The 1993 film Hocus Pocus has been a Halloween cult classic for nearly three decades. The three Sanderson Sisters—17th-century witches from Salem, Massachusetts—are back for another round of spooky fun in a long-awaited sequel.
Hocus Pocus 2 begins streaming on Disney+ this Friday, Sept. 30, and local actor Taylor Paige Henderson plays a key role, appearing as young Winifred Sanderson (Bette Midler). Brick & Elm’s Jason Boyett sat down with Henderson, who’s about to turn 16, to discuss the film, her experiences on set, and this exciting moment in her career.
[Note: This interview has been lightly edited for length and clarity. Photos by Ellie Boyett.]
Jason Boyett: A lot of kids dream about becoming Hollywood actors, but your dream actually came true. What did it feel like when you found out you got the role?
Taylor Paige Henderson: Well, I was relieved because I’d been going through the [audition] process for two months at that point, and so when my mom told me that I got it, I was just so excited and crying. I was so happy and so really proud.
JB: What was it like to step on set the first time?
TPH: I was speechless, honestly. There was so much going on. It was just so much fun. Getting to have full costume and full hair for the first time—that’s an experience that I won’t ever forget. I got to do really awesome things that day. The weather was crazy!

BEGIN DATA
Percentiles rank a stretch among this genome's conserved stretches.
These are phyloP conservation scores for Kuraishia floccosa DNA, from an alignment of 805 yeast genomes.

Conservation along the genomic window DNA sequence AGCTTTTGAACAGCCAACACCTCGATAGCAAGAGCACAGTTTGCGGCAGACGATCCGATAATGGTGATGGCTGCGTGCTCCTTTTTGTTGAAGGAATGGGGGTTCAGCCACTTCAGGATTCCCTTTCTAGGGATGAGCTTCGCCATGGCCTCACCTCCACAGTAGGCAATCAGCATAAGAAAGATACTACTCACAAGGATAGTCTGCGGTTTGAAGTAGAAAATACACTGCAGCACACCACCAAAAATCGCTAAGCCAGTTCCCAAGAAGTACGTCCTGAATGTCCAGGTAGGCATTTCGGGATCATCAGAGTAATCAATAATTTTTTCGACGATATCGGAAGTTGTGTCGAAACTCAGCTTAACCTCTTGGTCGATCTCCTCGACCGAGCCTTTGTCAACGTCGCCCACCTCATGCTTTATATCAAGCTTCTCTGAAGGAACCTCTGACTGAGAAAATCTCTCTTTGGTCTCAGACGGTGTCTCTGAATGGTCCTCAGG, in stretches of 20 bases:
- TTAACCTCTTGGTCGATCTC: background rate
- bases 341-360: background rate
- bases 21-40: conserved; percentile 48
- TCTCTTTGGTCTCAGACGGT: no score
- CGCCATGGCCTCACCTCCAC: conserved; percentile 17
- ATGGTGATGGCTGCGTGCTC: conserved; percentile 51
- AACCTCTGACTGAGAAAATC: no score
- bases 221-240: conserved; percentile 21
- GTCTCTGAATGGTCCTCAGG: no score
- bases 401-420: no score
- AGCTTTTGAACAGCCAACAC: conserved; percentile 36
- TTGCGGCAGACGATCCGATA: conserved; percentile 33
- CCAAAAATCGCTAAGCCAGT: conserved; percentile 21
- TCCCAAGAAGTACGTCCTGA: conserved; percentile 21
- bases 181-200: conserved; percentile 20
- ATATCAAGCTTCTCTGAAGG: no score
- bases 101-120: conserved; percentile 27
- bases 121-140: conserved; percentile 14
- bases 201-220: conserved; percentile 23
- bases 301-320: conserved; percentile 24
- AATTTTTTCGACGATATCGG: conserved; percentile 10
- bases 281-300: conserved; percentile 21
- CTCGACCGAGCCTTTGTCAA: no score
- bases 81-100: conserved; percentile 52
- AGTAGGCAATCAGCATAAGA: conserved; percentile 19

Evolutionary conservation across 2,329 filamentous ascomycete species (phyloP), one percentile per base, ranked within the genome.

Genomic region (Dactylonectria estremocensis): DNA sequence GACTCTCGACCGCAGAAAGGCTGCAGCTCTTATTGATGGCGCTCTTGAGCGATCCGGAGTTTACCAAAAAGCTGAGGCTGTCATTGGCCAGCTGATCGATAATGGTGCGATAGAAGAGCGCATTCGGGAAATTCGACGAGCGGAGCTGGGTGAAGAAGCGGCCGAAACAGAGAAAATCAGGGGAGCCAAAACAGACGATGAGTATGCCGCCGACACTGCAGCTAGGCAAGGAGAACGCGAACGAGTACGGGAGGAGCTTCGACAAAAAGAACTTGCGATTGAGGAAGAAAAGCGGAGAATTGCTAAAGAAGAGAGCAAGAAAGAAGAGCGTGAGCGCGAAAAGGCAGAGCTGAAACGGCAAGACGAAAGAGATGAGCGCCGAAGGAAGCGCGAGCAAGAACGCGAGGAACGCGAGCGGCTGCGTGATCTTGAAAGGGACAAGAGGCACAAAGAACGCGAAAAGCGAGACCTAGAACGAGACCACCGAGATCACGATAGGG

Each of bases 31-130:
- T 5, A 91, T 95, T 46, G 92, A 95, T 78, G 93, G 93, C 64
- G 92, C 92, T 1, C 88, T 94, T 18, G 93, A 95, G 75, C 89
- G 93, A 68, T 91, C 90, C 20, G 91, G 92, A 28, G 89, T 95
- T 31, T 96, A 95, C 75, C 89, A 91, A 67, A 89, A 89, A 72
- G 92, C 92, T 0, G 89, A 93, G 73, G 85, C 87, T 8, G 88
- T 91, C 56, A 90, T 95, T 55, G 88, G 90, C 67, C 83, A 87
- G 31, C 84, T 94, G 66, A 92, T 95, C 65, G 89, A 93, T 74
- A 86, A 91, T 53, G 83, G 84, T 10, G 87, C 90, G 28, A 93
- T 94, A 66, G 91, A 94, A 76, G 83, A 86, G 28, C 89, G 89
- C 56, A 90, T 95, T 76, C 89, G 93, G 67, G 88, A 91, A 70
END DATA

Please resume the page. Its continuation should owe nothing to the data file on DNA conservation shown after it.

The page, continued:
JB: Was your first day on an outdoor set?
TPH: Yes, and it was rainy and windy. It was freezing. The weather just doesn’t magically follow our schedule. And so it was a very interesting first day on set.
JB: Were you nervous?
TPH: Oh, yes.
JB: But was it a different kind of nervous from being on stage? Because you’ve done a lot of plays and musicals with Amarillo Little Theatre.
TPH: When I’m doing a play or a musical, I always have that “I’m going to throw up” moment right before I go on stage. This was more like—I wasn’t nervous to do the acting or filming or storytelling, but am I going to do the character justice?
JB: Tell me about the difference between performing live on stage versus a film set. On stage, you’ve got one shot to get it right. On a film set, you have multiple takes but the entire crew is watching, and maybe you’re surrounded by well-known actors.
TPH: And that’s why I think I wasn’t nervous for the actual filming part of it, because if you miss a line you can go back and do it again. I wasn’t nervous about getting it right the first time. It was nice to know I had more than one chance to get it right, especially since I was portraying a character that is … quite complicated.
JB: Did the reality of being cast in a film match the dream you had as a kid?